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MG-123 Exonic and intronic NRXN1 deletions: Novel genotype-phenotype correlations
Journal of Medical Genetics (2015)
  • Chelsea Lowther
  • Marsha Speevak
  • Christine Armour
  • Elaine Goh
  • Gail Graham
  • Asmaa Hussain, Western University
  • Anne S. Bassett
Objectives To 1) further characterise the extended phenotype of exonic NRXN1 deletions and 2) systematically evaluate the pathogenicity of intronic NRXN1 deletions in order to help inform clinical diagnostic practice.
Methods We examined clinically ascertained cases from three Canadian cytogenetic laboratories for exonic NRXN1 deletions. Referring physicians completed a clinical checklist to identify major lifetime features and illnesses. One lab’s clinically referred cases were available to investigate the prevalence of intronic NRXN1 deletions in comparison to 15,254 controls. Genome-wide CNV data from high-resolution microarrays were investigated for the presence of additional rare variants.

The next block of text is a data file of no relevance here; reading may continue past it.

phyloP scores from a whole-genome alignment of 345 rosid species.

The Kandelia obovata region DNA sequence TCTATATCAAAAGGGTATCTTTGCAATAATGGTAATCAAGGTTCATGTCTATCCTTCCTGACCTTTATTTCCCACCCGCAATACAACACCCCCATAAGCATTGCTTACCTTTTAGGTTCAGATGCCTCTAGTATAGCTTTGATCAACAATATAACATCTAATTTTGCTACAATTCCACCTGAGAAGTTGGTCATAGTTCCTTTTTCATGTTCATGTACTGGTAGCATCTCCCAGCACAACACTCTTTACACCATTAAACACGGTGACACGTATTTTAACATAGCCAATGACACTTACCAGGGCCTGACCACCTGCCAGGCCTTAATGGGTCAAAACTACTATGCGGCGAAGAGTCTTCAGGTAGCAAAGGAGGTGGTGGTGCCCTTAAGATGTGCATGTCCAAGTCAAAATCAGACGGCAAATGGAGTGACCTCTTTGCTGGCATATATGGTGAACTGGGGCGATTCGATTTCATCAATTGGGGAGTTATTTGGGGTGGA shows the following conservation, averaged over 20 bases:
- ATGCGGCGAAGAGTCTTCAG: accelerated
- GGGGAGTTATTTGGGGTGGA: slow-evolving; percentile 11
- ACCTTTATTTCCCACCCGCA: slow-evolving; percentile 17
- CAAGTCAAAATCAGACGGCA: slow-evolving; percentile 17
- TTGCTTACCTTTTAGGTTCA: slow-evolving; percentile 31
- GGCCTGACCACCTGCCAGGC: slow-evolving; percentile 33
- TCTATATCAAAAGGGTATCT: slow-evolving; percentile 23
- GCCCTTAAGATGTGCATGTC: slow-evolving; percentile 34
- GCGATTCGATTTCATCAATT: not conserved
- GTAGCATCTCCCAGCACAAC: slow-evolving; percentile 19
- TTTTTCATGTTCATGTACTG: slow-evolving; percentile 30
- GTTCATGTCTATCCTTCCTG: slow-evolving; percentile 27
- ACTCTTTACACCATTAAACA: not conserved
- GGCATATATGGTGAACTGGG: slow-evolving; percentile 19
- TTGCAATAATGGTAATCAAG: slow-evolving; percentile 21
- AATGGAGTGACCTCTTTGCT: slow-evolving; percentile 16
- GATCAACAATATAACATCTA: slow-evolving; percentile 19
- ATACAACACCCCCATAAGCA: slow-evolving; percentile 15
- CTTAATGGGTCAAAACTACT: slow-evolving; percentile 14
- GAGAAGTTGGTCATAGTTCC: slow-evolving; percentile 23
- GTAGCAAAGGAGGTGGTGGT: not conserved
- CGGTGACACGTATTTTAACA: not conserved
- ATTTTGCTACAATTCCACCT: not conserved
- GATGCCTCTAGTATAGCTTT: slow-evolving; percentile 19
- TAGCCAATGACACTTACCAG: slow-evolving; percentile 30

Results We identified 41 (0.21%) exonic NRXN1 deletions among 19,263 clinically referred cases, an over eight-fold increase compared to controls (p < 0.0001). Novel phenotypes identified in two or more exonic NRXN1 deletion cases included nine adults with comorbid intellectual disability and a psychiatric illness, movement disorders, automutilation, sleep disorders, and obsessions and preoccupations. The prevalence of congenital anomalies was low. The prevalence of intronic NRXN1 deletions did not differ between clinical cases (19/6,022; 0.32%) and controls (55/15,524; 0.35%). Additional pathogenic rare variants were four times more common in intronic (n = 6/19; 31.6%) compared to exonic (n = 3/41; 7.3%) NRXN1 deletion cases.
Conclusions The expression of exonic NRXN1 deletions is primarily neuropsychiatric and may be associated with comorbid intellectual disability and a psychiatric illness in adulthood. To our knowledge this is the first study to demonstrate that the majority of intronic NRXN1 deletions by themselves are unlikely to cause clinical phenotypes, however further study on their potential functional impact is needed.
Publication Date
Citation Information
Chelsea Lowther, Marsha Speevak, Christine Armour, Elaine Goh, et al.. "MG-123 Exonic and intronic NRXN1 deletions: Novel genotype-phenotype correlations" Journal of Medical Genetics (2015)
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